June 12, 2014

Just another day at Dade Correctional Institution - An op-ed in response to the Miami Herald reporter Julie Brown's latest article entitled, "2 years later, Florida keeps lid on prison death details."

Just another day at Dade Correctional Institution

Having worked as a counselor in the very same psychiatric unit where Darren Rainey was killed, I can personally attest to the cover-up mentality of the Florida Department of Corrections. Many inmates on my caseload filed months and months of grievances regarding abusive behavior by guards that were never addressed. In a beating incident I refused to stay silent about, guards employed a rather sinister strategy to pressure a staffer to back off.

In an eerie coincidence, on June 23, 2011, a year to the day before Rainey was killed, an inmate named Joseph Swilling was handcuffed behind his back and briskly escorted to a hallway to meet his fate. Out of sight from cameras, he was thrown to the concrete floor and kicked repeatedly by correctional officers. The beating would have continued unchecked if not for the timely intervention of my coworker who pounded on the window while yelling, "Stop! Stop! Stop!"

Out of fear of retaliation, this coworker wrote on the Incident Report that he/she did not see anything. As counselors, guards escorted us into sessions with violent inmates, some of whom were mentally unbalanced. Guards were required to monitor the session through large windows. Any counselor who incurred the wrath of COs would be left without security. The strategy of the guards was to simply leave the counselor alone with the inmate. One counselor I know of resigned believing her life was in danger. As a result, most counselors stayed silent even after witnessing multiple instances of abuse, torment, and beating.

Given the documented failures of the DOC on many levels, it is essential that an independent agency be established with a mandate to provide transparency. This agency would be charged with at least three major duties:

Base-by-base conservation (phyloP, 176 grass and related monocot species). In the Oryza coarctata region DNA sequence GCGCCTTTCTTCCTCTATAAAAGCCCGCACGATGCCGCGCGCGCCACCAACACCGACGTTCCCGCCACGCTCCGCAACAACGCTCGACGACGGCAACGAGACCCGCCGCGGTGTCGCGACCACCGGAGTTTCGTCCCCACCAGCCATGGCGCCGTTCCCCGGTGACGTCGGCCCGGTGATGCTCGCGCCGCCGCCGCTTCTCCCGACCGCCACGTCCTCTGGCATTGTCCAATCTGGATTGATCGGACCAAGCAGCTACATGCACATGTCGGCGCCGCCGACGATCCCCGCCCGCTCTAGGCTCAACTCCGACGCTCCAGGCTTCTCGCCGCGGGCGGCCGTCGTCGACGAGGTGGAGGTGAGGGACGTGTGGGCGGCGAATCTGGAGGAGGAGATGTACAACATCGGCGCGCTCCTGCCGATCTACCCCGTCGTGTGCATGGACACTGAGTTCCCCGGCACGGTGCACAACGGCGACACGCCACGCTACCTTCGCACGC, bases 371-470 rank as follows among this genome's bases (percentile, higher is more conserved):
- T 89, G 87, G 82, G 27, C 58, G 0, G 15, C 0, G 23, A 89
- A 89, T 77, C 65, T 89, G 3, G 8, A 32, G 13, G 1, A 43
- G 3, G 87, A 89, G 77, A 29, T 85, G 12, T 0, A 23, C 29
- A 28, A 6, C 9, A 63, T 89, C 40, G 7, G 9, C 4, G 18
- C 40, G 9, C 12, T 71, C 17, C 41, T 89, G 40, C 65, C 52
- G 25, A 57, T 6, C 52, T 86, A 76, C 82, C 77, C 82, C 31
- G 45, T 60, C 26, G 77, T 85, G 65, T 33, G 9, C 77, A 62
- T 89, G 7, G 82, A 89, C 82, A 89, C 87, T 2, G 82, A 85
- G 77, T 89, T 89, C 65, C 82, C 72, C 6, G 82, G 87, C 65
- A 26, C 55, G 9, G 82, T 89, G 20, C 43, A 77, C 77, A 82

1.      Investigation of Incident Reports, Inmate Grievances, and any other documentation of abusive behavior of guards by onsite investigators. Immediately interview all witnesses.
2.      Collection and processing of all inmate grievances
3.      Install, maintain, and monitor all cameras. Replace all outdated cameras and recording devices with High Definition or HD equipment.

Ideally, the agency would be given the power to make arrests when warranted. As it stands now, the DOC only fires guards who are caught on camera - even when they have badly beaten an inmate. Grievances are often hijacked by guards who in turn taunt the aggrieved inmate. In my tenure, the cameras were often broken and the recordings grainy to the point of being useless.  

The Florida DOC, like many large organizations, cannot be trusted to regulate themselves. It is time they get pulled into the new millennium - dragged kicking and screaming if need be. After all, that is what the DOC understands.

By George Mallinckrodt – I’m the only mental health staffer to come out publicly in Julie Brown’s second article entitled, “Former workers describe 'chronic' torture.” I’ve just finished a nearly two year project started in response to Darren Rainey’s killing. It is a book called, “Getting Away With Murder.” It will be published by August 1, 2014

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George Mallinckrodt